‘Kind Lord, you have taken the wrong role in the dialogue. Surely it is the Plain Girl who gives such advise to the Yellow Emperor.’
‘And I thought only men read the Sunujing . . .’
‘You forget I have a dear brother . . .’
‘With whom you have read the Sunujing! . . and no I have not forgotten . . . he sought permission to travel to the Tai mountains, some fool’s errand my minister states.’
‘He may surprise you on his return.’
‘Only you can surprise me now.’
‘My Lord, you know I lack such gifts . . . I hear your sandals dropping to the floor’.
‘I sail my boat ever closer to the wind / and the waves are
stirred like drifting snow.’
‘I can hear my beloved calling my name. / I shall hasten so that I can ride beside him.’
She seemed so child-like in that singular room of the garden annex. Her head had buried itself between the two pillows so only her ever-curling hair was visible. Opening a small portion of the curtains drawn across the blue metalled-framed French windows, he gazed at her sleeping in the dull light of just dawn. Outside a river-mist lay across the autumnal garden where they had walked yesterday before their tour of the estate. Unable to sleep he had sat in their hosts’ kitchen and mapped their guided walk in the rain, noting down his observations of this remote valley in a sprawling narrative. On the edge of moorland it was a world constrained and contained, with its brooding batchelor-owned farms and the silent legacy everywhere of a Victorian hagiographer and antiquarian. As he wrote and drew, snapshot-like images of her intervened unbidden. She both entranced and purposeful in a physical landscape she delighted in and knew how to read. Although longing to lie next to her he had sat gently for a moment on her bed, feeling the weight of her sleeping form move towards him as the mattress sagged, his bare feet cold on the stone floor. He placed his poem on the empty companion pillow, and returned through the chill of unheated rooms to the desert warmth of the Agared kitchen.
Lying in your arms
I am surprised to hear a voice
That seems in the right key
To sing what is in my heart.
After so many dark
To express this love
That drowns me,
Suddenly come up for breath
(after floundering in
the cold water of night)
to find there were words
like little boats of paper
carrying a tea light,
a vivid yellow flame
on the black depths,
floating gently towards you . . .
Oh log of memory
record these sailing messages
So carefully placed, rehearsed,
Launched and found complete.
Knowing I must not talk of love,
Knowing no other word
(feeling the shape of your knee
with my right hand),
knowing this time will not
come again, I summon
to myself one last intimacy
before the diary of reason closes.
Zou Fen often wrote about herself as a rustic illiterate, country-born in a thatched hut, but given (inexplicably) the purple chamber at the Palace. As the daughter of a significant officer of the Imperial Court she appears to have developed a fictional persona to induce and taste the extremes of melancholy. Otherwise she is mind-travelling the natural world from her courtyard garden, observing in the growth of a tiny plant or the flight of distant bird, the whole pattern of nature. These things fill her rhapsodies and fu poems.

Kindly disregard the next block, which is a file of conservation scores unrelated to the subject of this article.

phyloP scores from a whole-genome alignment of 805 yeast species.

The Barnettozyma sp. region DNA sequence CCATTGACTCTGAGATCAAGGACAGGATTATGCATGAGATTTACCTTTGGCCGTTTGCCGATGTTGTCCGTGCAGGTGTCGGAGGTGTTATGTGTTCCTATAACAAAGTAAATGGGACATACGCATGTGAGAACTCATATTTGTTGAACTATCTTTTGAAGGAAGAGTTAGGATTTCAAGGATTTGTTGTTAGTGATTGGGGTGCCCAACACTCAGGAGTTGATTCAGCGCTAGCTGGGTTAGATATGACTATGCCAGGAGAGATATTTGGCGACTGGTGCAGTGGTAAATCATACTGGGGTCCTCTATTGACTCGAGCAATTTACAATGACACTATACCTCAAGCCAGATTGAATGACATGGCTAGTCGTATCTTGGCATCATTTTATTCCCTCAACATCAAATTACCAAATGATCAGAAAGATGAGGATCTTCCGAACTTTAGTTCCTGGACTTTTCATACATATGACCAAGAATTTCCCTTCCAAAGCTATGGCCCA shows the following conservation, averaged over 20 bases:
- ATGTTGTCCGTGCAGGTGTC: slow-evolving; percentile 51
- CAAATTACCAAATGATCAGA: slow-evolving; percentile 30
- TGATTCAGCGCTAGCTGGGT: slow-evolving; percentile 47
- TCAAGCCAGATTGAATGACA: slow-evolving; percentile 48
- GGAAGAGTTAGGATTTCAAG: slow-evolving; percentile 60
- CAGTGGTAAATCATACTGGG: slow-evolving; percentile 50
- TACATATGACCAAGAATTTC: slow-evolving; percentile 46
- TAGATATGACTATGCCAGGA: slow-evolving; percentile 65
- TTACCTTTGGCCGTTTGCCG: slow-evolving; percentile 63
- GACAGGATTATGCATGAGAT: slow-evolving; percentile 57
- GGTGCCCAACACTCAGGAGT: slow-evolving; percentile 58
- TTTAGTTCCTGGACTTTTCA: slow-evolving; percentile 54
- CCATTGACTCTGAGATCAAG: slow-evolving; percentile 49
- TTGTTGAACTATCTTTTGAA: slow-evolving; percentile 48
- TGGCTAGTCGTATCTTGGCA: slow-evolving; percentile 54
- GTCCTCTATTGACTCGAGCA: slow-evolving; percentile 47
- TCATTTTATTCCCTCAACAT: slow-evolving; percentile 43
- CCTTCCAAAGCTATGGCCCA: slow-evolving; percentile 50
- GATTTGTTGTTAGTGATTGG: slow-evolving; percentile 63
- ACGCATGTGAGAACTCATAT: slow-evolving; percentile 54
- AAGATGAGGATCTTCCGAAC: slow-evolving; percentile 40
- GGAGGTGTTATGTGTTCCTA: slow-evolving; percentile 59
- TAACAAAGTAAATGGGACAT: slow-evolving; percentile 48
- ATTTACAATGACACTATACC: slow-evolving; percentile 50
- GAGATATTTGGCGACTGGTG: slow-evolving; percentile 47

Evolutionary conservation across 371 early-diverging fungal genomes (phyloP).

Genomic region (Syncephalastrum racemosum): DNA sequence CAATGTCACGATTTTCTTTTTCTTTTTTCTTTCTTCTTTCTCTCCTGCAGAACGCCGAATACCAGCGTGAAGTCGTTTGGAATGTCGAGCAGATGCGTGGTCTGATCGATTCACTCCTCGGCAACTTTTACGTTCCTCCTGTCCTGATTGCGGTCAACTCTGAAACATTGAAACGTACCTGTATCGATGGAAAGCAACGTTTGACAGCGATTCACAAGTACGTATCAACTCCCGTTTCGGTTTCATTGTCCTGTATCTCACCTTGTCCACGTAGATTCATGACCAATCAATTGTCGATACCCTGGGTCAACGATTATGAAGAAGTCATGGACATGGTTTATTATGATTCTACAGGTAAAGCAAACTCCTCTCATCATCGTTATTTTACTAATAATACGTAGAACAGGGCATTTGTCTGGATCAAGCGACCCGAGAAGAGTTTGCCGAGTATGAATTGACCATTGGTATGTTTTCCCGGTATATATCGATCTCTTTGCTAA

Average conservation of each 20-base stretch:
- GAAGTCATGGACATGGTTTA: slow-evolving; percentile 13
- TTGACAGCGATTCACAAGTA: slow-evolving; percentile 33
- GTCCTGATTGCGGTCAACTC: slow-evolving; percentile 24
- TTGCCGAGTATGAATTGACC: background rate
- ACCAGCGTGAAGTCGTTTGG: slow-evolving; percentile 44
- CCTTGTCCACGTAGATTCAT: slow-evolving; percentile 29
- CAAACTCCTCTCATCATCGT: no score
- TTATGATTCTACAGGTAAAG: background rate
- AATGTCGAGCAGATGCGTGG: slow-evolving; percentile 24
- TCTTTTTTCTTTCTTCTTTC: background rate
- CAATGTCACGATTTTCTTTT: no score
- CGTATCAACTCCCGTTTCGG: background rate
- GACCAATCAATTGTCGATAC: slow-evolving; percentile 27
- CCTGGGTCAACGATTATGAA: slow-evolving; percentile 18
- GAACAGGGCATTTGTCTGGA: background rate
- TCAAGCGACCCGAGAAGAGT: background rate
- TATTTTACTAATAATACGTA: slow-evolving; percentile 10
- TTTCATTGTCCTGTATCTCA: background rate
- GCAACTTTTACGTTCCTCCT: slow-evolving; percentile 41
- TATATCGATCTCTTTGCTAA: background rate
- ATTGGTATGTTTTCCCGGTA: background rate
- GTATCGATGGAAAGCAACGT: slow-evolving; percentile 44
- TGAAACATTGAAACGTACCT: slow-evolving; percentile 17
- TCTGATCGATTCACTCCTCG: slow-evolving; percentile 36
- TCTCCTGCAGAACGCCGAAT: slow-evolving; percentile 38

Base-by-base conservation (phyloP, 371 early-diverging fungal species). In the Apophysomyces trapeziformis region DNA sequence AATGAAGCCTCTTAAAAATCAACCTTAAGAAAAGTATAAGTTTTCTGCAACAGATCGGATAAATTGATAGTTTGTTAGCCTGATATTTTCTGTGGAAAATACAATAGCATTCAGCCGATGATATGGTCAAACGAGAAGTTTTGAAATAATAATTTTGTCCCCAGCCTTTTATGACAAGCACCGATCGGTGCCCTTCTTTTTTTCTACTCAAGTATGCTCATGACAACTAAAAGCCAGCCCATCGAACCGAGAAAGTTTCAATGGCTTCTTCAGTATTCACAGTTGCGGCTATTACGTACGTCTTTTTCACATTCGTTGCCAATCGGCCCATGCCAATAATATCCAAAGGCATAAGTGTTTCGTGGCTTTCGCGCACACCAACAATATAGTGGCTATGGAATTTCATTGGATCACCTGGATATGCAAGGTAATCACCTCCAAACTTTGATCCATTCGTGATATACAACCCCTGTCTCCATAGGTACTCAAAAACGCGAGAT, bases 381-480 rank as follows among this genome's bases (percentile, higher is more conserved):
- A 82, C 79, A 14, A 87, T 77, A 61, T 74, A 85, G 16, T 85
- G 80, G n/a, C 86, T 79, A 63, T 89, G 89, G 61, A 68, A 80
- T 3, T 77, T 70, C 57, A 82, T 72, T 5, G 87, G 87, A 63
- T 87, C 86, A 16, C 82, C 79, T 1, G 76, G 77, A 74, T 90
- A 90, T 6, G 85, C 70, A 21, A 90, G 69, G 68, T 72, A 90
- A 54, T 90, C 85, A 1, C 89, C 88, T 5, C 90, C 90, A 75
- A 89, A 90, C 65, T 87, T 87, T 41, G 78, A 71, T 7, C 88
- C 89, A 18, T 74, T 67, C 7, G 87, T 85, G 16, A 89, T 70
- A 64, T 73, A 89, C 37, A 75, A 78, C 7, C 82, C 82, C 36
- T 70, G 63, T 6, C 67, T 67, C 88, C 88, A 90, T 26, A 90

As a young man Zuo Si had wild flights of fantasy. He imagined himself as a warrior. In verse he recalls reading Precepts on the Art of War by Ssu-ma Jang Chu. With a scholar’s knife he writes of quelling the barbarian hordes (the Tibetans) in their incursions along the Yang-tze. When triumphant he would not accept the Emperor’s gift of a title and estate, but would retire to a cottage in the country. Then again, as a student scholar, he describes failure, penury and isolation ‘left stranded like a fish in a pond, without – he hasn’t a single penny in his account: within – not a peck of grain in the larder.’ He was never thus.
Like all good writers sister and brother Zou were the keenest observers. They took into and upon themselves what they saw and gathered from the lives of others, and so often their playful painted characters hide the truth of their real lives. David looks at his dishevelled poetry and wonders about its veracity. He always thought of Rachel as his first (and only) reader; but what if she were not? What would he write? What would his poems say?
I lie on my back in her bed.
On her stomach, her arm on my chest,
She props herself against me
so that I see her face in close up.
out of the window
I don’t think I have slept at all,
My own bed was so cold.
She warms me for a while.
I’ve been thinking
what to say to her,
and now I am too weary
I am in despair,
Yet I ache with joy
At having her so close.
I wish I knew who I was,
What I could be,
What I might become.
A voice tells me
that such intimacy
will not come again.